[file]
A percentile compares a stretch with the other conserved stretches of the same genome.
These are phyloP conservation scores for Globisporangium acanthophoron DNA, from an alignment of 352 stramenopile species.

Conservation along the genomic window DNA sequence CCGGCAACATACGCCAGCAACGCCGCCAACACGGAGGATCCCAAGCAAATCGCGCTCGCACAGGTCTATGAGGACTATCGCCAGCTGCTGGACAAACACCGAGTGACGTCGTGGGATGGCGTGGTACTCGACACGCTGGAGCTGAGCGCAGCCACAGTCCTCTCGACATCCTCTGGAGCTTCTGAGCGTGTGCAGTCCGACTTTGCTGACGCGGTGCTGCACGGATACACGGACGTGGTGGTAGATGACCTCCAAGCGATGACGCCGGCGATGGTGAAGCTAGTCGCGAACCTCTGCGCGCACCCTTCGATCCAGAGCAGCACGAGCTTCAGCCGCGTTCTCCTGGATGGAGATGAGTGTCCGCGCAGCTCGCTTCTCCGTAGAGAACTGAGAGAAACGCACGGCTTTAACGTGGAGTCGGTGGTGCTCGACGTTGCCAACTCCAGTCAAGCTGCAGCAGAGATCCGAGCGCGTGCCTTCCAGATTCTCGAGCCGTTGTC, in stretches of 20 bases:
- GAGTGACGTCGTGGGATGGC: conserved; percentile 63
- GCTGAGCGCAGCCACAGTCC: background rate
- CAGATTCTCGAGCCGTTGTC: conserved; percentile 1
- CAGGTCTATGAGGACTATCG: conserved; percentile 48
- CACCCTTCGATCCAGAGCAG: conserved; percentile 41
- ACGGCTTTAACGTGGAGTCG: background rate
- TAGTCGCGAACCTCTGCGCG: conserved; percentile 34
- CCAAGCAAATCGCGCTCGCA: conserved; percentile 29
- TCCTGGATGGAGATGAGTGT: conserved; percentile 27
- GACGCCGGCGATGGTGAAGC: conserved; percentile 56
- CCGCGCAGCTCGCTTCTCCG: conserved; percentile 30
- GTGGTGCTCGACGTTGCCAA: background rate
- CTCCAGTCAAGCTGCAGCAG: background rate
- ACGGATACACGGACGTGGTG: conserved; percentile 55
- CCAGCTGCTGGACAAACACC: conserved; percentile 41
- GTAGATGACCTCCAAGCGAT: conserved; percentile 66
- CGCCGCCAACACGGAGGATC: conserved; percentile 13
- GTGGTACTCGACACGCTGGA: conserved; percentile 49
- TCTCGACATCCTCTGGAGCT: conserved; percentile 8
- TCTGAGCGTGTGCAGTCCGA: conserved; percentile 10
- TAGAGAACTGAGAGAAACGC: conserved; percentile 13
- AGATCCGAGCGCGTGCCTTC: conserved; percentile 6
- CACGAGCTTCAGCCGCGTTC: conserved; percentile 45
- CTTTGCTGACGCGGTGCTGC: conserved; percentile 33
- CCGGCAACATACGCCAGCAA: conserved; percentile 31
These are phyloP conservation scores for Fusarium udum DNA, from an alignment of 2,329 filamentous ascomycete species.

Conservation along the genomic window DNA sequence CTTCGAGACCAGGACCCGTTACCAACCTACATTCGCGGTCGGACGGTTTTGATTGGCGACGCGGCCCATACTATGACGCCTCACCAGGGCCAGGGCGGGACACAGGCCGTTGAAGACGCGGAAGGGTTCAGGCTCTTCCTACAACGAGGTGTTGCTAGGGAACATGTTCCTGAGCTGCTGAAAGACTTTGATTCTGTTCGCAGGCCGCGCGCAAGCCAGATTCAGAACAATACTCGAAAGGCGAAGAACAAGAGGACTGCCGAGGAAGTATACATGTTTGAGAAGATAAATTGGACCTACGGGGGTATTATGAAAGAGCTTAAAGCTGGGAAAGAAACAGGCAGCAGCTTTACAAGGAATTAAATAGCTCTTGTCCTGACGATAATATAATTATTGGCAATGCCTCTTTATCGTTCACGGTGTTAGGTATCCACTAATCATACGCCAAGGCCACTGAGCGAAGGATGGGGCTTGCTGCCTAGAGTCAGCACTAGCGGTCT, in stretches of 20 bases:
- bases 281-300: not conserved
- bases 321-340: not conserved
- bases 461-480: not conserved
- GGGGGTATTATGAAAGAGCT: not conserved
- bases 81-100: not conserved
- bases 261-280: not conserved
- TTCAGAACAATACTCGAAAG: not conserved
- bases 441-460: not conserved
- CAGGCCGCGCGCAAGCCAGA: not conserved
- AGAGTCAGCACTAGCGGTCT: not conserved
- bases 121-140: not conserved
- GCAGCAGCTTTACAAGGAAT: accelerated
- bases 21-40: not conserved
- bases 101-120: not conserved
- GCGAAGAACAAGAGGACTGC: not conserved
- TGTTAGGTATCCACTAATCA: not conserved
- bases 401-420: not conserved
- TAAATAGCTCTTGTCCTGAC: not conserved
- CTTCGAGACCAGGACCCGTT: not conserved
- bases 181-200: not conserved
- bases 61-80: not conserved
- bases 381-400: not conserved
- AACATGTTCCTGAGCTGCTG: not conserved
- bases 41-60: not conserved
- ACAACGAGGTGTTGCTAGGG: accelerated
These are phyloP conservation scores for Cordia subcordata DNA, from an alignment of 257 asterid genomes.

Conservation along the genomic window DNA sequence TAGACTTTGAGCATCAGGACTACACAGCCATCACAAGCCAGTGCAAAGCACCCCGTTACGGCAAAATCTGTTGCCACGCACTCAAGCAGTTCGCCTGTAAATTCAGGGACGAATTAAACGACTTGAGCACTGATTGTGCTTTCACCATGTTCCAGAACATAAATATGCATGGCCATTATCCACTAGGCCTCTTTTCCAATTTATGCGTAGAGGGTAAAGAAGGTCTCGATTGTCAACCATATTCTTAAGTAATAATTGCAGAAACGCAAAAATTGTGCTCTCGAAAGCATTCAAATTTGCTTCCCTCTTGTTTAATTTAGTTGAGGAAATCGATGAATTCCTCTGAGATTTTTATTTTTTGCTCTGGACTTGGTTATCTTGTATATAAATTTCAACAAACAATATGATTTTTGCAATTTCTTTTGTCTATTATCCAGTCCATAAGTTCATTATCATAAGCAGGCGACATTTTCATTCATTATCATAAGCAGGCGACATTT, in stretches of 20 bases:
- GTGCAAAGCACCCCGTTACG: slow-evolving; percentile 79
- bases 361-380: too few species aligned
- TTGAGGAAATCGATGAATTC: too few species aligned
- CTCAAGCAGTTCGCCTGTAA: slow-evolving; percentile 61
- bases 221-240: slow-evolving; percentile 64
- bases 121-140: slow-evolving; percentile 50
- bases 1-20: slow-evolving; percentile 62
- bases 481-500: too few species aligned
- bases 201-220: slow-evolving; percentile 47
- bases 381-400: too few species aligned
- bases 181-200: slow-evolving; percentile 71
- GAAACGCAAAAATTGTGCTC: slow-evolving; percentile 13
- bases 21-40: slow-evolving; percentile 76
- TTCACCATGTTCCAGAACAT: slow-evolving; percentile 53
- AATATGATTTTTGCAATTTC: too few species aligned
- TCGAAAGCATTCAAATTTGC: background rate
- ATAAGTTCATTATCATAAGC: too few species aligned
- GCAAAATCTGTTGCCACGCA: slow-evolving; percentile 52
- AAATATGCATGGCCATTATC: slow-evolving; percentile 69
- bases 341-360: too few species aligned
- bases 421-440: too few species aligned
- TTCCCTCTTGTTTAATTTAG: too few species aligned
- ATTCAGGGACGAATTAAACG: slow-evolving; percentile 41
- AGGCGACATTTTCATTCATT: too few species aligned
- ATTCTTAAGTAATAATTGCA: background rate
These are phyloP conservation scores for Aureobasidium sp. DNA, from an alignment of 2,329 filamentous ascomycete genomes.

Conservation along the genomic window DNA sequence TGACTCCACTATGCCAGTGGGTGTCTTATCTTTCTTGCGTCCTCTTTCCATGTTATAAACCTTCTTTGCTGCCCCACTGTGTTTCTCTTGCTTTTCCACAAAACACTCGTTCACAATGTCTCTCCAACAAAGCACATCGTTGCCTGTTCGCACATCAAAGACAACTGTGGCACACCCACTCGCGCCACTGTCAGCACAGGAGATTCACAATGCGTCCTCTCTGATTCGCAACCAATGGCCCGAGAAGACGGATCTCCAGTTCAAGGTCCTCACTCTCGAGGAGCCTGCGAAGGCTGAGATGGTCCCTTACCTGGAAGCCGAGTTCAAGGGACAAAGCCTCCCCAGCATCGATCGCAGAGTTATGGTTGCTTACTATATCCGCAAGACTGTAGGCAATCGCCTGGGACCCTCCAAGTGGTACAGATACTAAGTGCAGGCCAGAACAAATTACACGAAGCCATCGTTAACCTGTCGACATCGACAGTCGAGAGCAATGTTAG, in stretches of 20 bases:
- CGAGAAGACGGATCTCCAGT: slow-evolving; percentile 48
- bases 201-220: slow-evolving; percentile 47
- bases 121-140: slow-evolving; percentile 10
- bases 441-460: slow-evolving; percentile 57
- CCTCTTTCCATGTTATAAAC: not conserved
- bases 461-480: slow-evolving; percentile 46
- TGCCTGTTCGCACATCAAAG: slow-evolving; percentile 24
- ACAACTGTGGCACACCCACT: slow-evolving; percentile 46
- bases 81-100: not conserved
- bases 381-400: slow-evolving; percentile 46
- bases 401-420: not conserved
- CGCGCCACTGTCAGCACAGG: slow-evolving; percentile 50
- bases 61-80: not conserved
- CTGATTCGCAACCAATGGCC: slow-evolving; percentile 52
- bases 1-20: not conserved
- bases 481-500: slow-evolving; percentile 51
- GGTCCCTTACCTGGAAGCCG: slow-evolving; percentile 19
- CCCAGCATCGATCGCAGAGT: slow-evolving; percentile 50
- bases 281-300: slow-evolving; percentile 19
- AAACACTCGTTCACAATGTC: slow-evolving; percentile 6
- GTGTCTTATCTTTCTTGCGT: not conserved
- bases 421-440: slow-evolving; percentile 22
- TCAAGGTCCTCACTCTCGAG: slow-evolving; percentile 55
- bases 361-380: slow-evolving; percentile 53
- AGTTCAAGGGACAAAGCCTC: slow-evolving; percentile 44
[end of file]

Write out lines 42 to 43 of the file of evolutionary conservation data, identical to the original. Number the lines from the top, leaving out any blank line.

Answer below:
- GCAGCAGCTTTACAAGGAAT: accelerated
- bases 21-40: not conserved